Abstract 18082: Obstructive Sleep Apnea Independently Mediates Cardio-Metabolic Risk in Obese Adolescents
Introduction: Obstructive sleep apnea (OSA) is characterized by snoring, recurrent obstruction of the upper airway and intermittent desaturations. OSA complicates obesity in 30% of adolescents. Chronic untreated OSA in adults is associated with increased cardiometabolic (CM) risk but limited data in obese adolescents are conflicting and suggest that body mass index (BMI) primarily confers CM risk rather than OSA.
Objective: To evaluate the impact of OSA on CM risk in obese adolescents. We hypothesized that OSA independently mediates CM risk in obese adolescents.
Methods: This was a cross-sectional, prospective study where obese children and adolescents, aged 8-18 years without a history of OSA were consecutively recruited. After an overnight fast, participants had standardized measurements of height, weight, waist circumference and blood pressure. BMI z scores and waist to height ratio (WHtR) were calculated. Fasting blood samples for lipid profile, insulin, glucose, high sensitivity C-reactive protein (CRP) were obtained. All participants underwent an overnight polysomnography. An obstructive apnea-hypopnea index (OAHI) of ≤5 events/hour was used to define OSA.
Results: 105 obese participants (45% males) were recruited and 27/105 (26%) had OSA. In the OSA group versus the no-OSA group, the mean age (±SD) in years was 15.1±2.5 and 14.7±2.5 respectively (p=0.45). The mean BMI (SD) z scores and WHtR (SD) were significantly higher in the OSA group compared to the no-OSA group (2.66±0.54 vs 2.36±0.49, respectively, p=0.01 and 0.75±0.16 vs 0.66±0.12 respectively, p=0.01). After adjusting for age, gender and WHtR in multivariable linear regression model, OAHI ≥5 was significantly associated with greater CM risk, specifically, higher fasting insulin (EST (SE): +243 (93) pmol/L, p=0.01), higher HOMA-IR: (7.7 (3.1), p=0.01), lower high density lipoprotein (-0.60 (0.23) mmol/L, p=0.01), higher CRP (+16 (5) mg/L, p=0.001) and higher systolic and diastolic BP z scores (+2.9 (0.9) z systolic, +2.2 (0.6) z diastolic, p=0.001 for both).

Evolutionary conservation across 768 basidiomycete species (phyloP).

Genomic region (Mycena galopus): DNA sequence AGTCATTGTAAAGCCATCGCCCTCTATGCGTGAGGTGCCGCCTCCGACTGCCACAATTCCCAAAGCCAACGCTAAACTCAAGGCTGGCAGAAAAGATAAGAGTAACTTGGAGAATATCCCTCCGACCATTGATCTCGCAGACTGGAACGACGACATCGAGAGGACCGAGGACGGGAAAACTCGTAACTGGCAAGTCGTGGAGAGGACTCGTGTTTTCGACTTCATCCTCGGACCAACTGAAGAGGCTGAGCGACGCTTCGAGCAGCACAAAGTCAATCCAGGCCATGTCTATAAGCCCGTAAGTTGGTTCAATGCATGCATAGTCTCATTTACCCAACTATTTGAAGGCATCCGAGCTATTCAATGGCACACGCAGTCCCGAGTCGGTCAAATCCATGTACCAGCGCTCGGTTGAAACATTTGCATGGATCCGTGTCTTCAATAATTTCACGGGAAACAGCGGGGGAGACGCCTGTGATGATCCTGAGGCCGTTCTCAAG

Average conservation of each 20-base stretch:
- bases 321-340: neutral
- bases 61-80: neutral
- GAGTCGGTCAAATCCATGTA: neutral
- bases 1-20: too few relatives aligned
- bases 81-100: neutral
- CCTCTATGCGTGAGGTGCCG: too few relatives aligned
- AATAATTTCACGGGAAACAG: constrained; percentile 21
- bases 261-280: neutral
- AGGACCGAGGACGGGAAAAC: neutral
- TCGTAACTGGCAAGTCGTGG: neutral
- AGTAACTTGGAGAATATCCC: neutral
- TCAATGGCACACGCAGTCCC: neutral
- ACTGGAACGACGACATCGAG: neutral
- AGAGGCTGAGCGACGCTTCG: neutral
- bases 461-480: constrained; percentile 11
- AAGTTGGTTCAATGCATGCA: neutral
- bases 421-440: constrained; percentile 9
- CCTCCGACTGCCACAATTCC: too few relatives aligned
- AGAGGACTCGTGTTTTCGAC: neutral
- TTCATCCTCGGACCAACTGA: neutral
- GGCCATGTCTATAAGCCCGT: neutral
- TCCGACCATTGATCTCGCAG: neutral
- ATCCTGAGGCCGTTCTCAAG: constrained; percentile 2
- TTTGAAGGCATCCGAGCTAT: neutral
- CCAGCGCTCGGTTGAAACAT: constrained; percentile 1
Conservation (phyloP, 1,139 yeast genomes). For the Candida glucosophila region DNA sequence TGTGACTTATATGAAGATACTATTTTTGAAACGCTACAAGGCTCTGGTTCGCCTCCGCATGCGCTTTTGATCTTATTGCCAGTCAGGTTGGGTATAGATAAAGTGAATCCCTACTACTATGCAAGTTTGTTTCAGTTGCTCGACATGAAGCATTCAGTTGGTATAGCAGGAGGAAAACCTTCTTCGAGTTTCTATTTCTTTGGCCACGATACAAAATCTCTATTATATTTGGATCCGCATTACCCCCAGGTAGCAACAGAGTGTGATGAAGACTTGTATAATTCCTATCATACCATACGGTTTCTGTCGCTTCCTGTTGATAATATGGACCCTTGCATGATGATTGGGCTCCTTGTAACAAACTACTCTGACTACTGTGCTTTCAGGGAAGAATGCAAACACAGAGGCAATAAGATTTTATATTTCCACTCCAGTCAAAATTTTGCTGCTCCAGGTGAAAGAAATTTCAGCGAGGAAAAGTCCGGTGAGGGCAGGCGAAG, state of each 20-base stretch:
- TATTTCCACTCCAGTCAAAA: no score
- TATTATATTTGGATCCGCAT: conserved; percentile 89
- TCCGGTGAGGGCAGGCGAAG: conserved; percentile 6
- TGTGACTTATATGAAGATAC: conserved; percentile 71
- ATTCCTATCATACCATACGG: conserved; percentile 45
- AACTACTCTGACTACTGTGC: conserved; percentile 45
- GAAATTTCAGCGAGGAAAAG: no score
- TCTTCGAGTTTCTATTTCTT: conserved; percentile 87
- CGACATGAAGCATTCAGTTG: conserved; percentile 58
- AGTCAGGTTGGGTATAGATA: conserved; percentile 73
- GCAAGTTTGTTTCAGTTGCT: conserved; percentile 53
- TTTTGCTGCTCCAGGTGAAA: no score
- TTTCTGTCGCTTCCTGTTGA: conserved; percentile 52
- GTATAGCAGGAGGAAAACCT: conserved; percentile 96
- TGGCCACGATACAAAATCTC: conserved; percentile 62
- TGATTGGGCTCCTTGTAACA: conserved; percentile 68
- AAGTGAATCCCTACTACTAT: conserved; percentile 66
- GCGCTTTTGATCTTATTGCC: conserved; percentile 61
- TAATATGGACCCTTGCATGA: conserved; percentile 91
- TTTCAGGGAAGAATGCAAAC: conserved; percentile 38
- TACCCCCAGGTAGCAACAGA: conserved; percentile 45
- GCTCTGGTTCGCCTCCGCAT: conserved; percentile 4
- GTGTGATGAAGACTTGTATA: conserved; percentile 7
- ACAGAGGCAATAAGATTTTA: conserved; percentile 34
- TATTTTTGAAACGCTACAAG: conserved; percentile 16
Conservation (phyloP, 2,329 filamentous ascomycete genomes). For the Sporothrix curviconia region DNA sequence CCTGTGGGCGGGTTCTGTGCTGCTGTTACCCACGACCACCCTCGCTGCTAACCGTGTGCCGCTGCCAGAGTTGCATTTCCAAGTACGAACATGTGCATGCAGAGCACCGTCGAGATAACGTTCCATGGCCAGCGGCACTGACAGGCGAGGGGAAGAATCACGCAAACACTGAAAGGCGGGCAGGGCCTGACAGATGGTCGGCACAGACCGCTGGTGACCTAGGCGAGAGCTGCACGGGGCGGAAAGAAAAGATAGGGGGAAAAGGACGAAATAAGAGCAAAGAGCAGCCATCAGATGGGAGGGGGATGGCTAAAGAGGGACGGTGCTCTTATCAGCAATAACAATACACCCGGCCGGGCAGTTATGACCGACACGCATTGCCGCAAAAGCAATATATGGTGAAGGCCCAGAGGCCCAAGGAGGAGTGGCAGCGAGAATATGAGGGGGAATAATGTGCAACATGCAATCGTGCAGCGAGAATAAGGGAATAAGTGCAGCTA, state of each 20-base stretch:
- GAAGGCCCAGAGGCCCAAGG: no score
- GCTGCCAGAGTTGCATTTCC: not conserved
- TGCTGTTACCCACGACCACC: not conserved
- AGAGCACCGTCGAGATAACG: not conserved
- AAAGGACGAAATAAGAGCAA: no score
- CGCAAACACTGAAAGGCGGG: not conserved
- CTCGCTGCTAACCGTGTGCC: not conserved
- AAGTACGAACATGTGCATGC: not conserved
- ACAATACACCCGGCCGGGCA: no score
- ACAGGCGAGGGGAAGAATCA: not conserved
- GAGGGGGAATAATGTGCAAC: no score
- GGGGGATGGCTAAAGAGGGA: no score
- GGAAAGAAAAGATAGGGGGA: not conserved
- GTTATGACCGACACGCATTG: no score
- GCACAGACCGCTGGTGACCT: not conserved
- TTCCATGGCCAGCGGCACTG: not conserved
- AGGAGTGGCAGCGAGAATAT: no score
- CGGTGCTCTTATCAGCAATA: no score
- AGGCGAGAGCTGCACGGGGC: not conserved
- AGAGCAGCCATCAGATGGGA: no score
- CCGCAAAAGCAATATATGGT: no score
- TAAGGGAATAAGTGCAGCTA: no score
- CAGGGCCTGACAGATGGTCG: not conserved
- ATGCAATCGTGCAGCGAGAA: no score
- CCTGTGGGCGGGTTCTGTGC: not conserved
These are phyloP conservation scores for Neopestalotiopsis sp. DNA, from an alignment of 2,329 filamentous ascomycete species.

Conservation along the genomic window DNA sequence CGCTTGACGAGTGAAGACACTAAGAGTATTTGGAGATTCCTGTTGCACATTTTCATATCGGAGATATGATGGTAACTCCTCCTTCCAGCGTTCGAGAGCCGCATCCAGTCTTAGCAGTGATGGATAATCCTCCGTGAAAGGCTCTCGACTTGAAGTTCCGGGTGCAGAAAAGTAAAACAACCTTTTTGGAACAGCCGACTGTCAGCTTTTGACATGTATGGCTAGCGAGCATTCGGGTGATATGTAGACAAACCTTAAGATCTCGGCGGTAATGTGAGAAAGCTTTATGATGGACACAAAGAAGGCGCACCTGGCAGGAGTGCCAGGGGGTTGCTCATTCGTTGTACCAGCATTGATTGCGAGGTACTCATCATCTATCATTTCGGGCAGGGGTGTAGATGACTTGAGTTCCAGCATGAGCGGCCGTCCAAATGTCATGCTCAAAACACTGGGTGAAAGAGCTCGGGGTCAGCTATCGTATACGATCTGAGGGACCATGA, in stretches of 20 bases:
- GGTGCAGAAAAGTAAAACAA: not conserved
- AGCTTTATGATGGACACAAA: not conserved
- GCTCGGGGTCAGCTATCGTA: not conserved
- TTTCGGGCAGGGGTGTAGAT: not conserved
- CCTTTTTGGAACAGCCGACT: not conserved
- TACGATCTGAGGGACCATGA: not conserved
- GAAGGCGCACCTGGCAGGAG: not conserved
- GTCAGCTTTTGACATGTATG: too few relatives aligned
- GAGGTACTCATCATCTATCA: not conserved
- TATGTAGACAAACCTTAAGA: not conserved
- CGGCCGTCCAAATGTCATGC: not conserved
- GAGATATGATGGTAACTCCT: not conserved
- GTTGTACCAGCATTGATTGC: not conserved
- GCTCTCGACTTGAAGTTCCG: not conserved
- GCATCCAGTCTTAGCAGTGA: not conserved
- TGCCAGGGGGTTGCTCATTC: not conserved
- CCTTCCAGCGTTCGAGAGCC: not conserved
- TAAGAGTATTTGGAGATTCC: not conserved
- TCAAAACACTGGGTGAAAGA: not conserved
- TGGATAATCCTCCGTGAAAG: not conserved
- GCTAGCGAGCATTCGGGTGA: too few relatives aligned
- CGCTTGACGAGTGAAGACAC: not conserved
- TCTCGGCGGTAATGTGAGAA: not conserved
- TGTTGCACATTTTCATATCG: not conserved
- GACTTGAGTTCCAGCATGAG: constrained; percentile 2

Conclusion: OSA in the context of obesity may further potentiate CM risk in adolescents. Early screening and targeted therapeutic interventions for OSA should be optimized in obese youth to minimize long-term CM risk.
Author Disclosures: I. Narang: None. B.W. McCrindle: None. C. Manlhiot: None. C. Birken: None. J. Hamilton: None.
- © 2014 by American Heart Association, Inc.